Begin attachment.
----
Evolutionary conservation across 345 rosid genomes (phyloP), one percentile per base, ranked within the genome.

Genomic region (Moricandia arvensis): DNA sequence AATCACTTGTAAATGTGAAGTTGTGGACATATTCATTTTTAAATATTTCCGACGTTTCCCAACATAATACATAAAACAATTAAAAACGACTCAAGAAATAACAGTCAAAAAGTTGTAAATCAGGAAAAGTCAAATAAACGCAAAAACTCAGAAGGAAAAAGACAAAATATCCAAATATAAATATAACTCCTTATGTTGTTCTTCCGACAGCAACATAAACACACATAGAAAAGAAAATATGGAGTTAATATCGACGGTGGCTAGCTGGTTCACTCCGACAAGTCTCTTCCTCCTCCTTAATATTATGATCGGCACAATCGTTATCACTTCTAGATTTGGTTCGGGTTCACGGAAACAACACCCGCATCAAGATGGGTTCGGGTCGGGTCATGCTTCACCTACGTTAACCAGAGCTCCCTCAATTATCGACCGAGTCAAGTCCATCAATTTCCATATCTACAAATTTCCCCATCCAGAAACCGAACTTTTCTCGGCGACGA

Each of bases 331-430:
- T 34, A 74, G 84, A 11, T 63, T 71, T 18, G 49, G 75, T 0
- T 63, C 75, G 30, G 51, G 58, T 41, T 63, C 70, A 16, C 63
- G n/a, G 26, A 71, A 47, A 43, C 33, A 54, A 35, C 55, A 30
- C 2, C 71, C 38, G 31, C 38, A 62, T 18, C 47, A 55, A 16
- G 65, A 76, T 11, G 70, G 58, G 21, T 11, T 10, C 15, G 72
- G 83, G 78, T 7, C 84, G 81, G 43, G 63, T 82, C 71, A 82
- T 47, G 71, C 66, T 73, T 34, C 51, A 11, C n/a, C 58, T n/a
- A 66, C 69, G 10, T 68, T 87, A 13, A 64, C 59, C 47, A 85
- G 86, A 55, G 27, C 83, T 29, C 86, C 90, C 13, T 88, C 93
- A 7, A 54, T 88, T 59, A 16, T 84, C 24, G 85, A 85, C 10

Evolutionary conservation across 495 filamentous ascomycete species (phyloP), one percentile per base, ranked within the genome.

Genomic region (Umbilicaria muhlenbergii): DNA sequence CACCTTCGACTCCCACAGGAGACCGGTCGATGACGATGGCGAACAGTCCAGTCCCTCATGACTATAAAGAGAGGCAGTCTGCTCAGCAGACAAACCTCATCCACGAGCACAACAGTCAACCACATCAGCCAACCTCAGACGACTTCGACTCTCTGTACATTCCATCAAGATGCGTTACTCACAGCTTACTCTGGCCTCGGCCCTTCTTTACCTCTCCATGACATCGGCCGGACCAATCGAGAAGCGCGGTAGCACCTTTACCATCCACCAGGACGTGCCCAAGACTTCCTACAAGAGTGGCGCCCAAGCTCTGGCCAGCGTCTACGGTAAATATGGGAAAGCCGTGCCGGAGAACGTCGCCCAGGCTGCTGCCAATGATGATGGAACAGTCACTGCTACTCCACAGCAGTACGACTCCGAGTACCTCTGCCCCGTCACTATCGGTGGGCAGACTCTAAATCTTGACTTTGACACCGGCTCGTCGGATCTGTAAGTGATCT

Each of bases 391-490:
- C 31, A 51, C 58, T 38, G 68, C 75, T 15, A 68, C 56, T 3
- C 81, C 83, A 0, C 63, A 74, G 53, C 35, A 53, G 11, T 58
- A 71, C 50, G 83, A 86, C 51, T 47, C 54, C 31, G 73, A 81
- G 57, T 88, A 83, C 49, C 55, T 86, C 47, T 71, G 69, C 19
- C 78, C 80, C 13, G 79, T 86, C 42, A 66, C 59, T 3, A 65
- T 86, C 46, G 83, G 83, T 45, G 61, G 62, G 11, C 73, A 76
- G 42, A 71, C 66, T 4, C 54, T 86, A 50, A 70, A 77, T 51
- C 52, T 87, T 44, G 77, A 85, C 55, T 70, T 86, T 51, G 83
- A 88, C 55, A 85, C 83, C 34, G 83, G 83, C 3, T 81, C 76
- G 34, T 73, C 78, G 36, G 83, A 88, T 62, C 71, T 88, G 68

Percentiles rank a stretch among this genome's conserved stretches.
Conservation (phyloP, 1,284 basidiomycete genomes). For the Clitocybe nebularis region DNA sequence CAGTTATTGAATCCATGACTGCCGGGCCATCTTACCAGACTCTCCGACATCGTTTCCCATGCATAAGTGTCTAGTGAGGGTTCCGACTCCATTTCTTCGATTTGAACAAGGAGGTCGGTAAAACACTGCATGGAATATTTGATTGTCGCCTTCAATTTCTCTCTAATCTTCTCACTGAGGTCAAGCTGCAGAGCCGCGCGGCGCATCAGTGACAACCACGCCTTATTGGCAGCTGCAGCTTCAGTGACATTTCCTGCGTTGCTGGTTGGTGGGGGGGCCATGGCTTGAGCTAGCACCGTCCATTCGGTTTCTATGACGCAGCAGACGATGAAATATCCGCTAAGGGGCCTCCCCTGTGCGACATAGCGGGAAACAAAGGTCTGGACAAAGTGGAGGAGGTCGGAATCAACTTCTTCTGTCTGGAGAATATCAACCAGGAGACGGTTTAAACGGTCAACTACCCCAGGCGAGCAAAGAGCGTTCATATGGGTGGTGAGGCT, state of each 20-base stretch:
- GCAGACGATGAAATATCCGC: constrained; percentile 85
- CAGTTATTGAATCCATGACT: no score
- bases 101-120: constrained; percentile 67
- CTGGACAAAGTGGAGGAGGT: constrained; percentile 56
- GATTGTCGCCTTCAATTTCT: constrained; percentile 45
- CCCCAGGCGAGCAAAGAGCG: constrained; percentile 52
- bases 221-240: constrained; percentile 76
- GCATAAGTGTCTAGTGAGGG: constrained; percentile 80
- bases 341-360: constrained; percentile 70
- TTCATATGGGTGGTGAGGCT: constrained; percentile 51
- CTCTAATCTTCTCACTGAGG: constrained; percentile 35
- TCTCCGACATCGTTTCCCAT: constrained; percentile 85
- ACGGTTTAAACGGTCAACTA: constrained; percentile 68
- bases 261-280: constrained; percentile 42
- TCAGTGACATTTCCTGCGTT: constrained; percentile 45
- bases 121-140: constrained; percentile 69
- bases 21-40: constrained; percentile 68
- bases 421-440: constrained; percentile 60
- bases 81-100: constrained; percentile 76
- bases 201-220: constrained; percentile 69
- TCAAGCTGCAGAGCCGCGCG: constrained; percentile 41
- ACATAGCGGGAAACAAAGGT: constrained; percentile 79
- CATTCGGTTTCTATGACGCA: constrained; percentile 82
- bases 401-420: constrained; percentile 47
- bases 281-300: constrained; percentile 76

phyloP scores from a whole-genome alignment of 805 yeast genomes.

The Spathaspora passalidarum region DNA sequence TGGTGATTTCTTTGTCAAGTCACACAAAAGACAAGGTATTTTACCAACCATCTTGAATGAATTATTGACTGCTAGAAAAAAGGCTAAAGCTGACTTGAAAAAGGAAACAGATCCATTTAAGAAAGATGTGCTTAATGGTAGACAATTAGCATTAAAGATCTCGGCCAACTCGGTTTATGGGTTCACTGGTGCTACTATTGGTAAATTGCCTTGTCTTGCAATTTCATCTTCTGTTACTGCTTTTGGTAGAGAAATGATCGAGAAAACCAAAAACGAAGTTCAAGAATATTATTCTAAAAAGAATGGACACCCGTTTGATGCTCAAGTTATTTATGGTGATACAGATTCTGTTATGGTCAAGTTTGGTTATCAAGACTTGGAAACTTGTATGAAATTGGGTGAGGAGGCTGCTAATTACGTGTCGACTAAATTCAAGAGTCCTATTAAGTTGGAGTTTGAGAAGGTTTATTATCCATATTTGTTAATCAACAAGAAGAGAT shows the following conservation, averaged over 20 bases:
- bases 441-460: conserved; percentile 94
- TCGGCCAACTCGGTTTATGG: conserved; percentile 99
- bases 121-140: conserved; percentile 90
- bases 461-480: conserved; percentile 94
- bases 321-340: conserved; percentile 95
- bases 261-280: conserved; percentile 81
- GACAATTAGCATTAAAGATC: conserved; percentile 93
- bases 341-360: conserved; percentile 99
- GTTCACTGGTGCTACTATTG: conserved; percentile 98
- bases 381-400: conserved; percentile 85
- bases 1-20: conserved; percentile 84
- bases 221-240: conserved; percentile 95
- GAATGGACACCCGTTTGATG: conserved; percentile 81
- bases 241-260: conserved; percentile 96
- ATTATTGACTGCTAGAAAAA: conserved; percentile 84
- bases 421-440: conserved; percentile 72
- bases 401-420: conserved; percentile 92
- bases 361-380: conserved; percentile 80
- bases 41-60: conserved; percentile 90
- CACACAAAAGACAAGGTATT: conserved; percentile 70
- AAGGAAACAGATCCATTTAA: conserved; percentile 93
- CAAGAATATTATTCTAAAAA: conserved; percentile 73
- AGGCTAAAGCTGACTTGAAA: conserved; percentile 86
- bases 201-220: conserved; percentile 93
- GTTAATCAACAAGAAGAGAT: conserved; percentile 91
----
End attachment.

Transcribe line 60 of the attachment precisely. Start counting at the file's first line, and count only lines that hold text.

- bases 321-340: conserved; percentile 95